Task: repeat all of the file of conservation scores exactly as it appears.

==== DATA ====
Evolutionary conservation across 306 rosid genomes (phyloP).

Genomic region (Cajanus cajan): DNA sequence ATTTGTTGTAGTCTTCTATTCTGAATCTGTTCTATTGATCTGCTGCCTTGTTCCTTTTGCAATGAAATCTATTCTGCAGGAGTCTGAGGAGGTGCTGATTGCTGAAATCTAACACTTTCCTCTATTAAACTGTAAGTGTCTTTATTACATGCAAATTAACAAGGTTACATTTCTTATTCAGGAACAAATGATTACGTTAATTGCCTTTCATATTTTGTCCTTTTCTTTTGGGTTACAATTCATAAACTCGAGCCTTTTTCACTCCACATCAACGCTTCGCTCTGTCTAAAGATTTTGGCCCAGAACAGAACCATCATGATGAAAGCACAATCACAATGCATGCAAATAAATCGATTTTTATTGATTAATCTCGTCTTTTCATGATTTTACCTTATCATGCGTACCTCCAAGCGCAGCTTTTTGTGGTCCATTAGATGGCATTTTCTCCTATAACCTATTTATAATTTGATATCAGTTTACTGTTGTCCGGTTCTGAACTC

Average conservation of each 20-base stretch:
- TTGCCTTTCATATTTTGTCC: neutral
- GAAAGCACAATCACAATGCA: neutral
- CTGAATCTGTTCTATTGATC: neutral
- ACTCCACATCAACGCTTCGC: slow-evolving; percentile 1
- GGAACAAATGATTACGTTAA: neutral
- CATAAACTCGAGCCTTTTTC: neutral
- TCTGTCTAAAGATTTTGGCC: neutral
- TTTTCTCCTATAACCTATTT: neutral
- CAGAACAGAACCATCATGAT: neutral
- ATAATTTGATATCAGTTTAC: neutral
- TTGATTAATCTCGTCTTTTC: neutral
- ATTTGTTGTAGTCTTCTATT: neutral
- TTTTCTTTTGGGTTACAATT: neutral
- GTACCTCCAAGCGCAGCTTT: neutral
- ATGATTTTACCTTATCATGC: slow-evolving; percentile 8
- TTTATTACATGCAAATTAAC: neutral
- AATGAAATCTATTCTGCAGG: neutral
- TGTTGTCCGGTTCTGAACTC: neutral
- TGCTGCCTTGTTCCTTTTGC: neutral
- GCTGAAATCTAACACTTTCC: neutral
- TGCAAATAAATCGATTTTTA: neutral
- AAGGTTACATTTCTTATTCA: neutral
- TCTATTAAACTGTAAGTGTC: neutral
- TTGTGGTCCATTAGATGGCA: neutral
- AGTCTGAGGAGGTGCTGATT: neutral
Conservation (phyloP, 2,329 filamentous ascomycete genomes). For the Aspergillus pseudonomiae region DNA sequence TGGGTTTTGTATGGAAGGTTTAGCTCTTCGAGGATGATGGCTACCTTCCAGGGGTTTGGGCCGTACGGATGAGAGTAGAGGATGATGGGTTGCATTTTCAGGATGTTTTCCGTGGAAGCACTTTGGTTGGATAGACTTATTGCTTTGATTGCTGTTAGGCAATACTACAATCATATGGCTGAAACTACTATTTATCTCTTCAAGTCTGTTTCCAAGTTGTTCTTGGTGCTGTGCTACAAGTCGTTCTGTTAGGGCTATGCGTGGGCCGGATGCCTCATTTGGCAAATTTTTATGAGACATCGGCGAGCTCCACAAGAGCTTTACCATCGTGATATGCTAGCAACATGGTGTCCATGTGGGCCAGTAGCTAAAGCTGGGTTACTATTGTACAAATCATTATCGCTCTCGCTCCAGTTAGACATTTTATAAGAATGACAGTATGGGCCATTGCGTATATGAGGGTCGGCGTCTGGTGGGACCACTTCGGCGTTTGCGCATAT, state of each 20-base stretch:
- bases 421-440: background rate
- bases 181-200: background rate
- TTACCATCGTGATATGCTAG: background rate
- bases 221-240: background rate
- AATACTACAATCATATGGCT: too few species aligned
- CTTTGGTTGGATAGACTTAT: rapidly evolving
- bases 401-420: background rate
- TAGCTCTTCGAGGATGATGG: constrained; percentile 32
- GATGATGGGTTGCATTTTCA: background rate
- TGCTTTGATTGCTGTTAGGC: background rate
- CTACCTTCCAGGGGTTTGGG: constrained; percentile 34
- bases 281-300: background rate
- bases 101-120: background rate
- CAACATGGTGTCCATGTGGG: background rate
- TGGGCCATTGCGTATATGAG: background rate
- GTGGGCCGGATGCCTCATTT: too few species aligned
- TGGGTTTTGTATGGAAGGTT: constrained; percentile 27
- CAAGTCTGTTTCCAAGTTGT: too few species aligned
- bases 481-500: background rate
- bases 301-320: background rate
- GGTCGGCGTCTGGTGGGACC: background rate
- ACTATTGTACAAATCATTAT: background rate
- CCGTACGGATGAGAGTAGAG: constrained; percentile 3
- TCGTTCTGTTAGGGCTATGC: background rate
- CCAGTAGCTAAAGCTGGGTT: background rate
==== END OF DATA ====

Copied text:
Evolutionary conservation across 306 rosid genomes (phyloP).

Genomic region (Cajanus cajan): DNA sequence ATTTGTTGTAGTCTTCTATTCTGAATCTGTTCTATTGATCTGCTGCCTTGTTCCTTTTGCAATGAAATCTATTCTGCAGGAGTCTGAGGAGGTGCTGATTGCTGAAATCTAACACTTTCCTCTATTAAACTGTAAGTGTCTTTATTACATGCAAATTAACAAGGTTACATTTCTTATTCAGGAACAAATGATTACGTTAATTGCCTTTCATATTTTGTCCTTTTCTTTTGGGTTACAATTCATAAACTCGAGCCTTTTTCACTCCACATCAACGCTTCGCTCTGTCTAAAGATTTTGGCCCAGAACAGAACCATCATGATGAAAGCACAATCACAATGCATGCAAATAAATCGATTTTTATTGATTAATCTCGTCTTTTCATGATTTTACCTTATCATGCGTACCTCCAAGCGCAGCTTTTTGTGGTCCATTAGATGGCATTTTCTCCTATAACCTATTTATAATTTGATATCAGTTTACTGTTGTCCGGTTCTGAACTC

Average conservation of each 20-base stretch:
- TTGCCTTTCATATTTTGTCC: neutral
- GAAAGCACAATCACAATGCA: neutral
- CTGAATCTGTTCTATTGATC: neutral
- ACTCCACATCAACGCTTCGC: slow-evolving; percentile 1
- GGAACAAATGATTACGTTAA: neutral
- CATAAACTCGAGCCTTTTTC: neutral
- TCTGTCTAAAGATTTTGGCC: neutral
- TTTTCTCCTATAACCTATTT: neutral
- CAGAACAGAACCATCATGAT: neutral
- ATAATTTGATATCAGTTTAC: neutral
- TTGATTAATCTCGTCTTTTC: neutral
- ATTTGTTGTAGTCTTCTATT: neutral
- TTTTCTTTTGGGTTACAATT: neutral
- GTACCTCCAAGCGCAGCTTT: neutral
- ATGATTTTACCTTATCATGC: slow-evolving; percentile 8
- TTTATTACATGCAAATTAAC: neutral
- AATGAAATCTATTCTGCAGG: neutral
- TGTTGTCCGGTTCTGAACTC: neutral
- TGCTGCCTTGTTCCTTTTGC: neutral
- GCTGAAATCTAACACTTTCC: neutral
- TGCAAATAAATCGATTTTTA: neutral
- AAGGTTACATTTCTTATTCA: neutral
- TCTATTAAACTGTAAGTGTC: neutral
- TTGTGGTCCATTAGATGGCA: neutral
- AGTCTGAGGAGGTGCTGATT: neutral
Conservation (phyloP, 2,329 filamentous ascomycete genomes). For the Aspergillus pseudonomiae region DNA sequence TGGGTTTTGTATGGAAGGTTTAGCTCTTCGAGGATGATGGCTACCTTCCAGGGGTTTGGGCCGTACGGATGAGAGTAGAGGATGATGGGTTGCATTTTCAGGATGTTTTCCGTGGAAGCACTTTGGTTGGATAGACTTATTGCTTTGATTGCTGTTAGGCAATACTACAATCATATGGCTGAAACTACTATTTATCTCTTCAAGTCTGTTTCCAAGTTGTTCTTGGTGCTGTGCTACAAGTCGTTCTGTTAGGGCTATGCGTGGGCCGGATGCCTCATTTGGCAAATTTTTATGAGACATCGGCGAGCTCCACAAGAGCTTTACCATCGTGATATGCTAGCAACATGGTGTCCATGTGGGCCAGTAGCTAAAGCTGGGTTACTATTGTACAAATCATTATCGCTCTCGCTCCAGTTAGACATTTTATAAGAATGACAGTATGGGCCATTGCGTATATGAGGGTCGGCGTCTGGTGGGACCACTTCGGCGTTTGCGCATAT, state of each 20-base stretch:
- bases 421-440: background rate
- bases 181-200: background rate
- TTACCATCGTGATATGCTAG: background rate
- bases 221-240: background rate
- AATACTACAATCATATGGCT: too few species aligned
- CTTTGGTTGGATAGACTTAT: rapidly evolving
- bases 401-420: background rate
- TAGCTCTTCGAGGATGATGG: constrained; percentile 32
- GATGATGGGTTGCATTTTCA: background rate
- TGCTTTGATTGCTGTTAGGC: background rate
- CTACCTTCCAGGGGTTTGGG: constrained; percentile 34
- bases 281-300: background rate
- bases 101-120: background rate
- CAACATGGTGTCCATGTGGG: background rate
- TGGGCCATTGCGTATATGAG: background rate
- GTGGGCCGGATGCCTCATTT: too few species aligned
- TGGGTTTTGTATGGAAGGTT: constrained; percentile 27
- CAAGTCTGTTTCCAAGTTGT: too few species aligned
- bases 481-500: background rate
- bases 301-320: background rate
- GGTCGGCGTCTGGTGGGACC: background rate
- ACTATTGTACAAATCATTAT: background rate
- CCGTACGGATGAGAGTAGAG: constrained; percentile 3
- TCGTTCTGTTAGGGCTATGC: background rate
- CCAGTAGCTAAAGCTGGGTT: background rate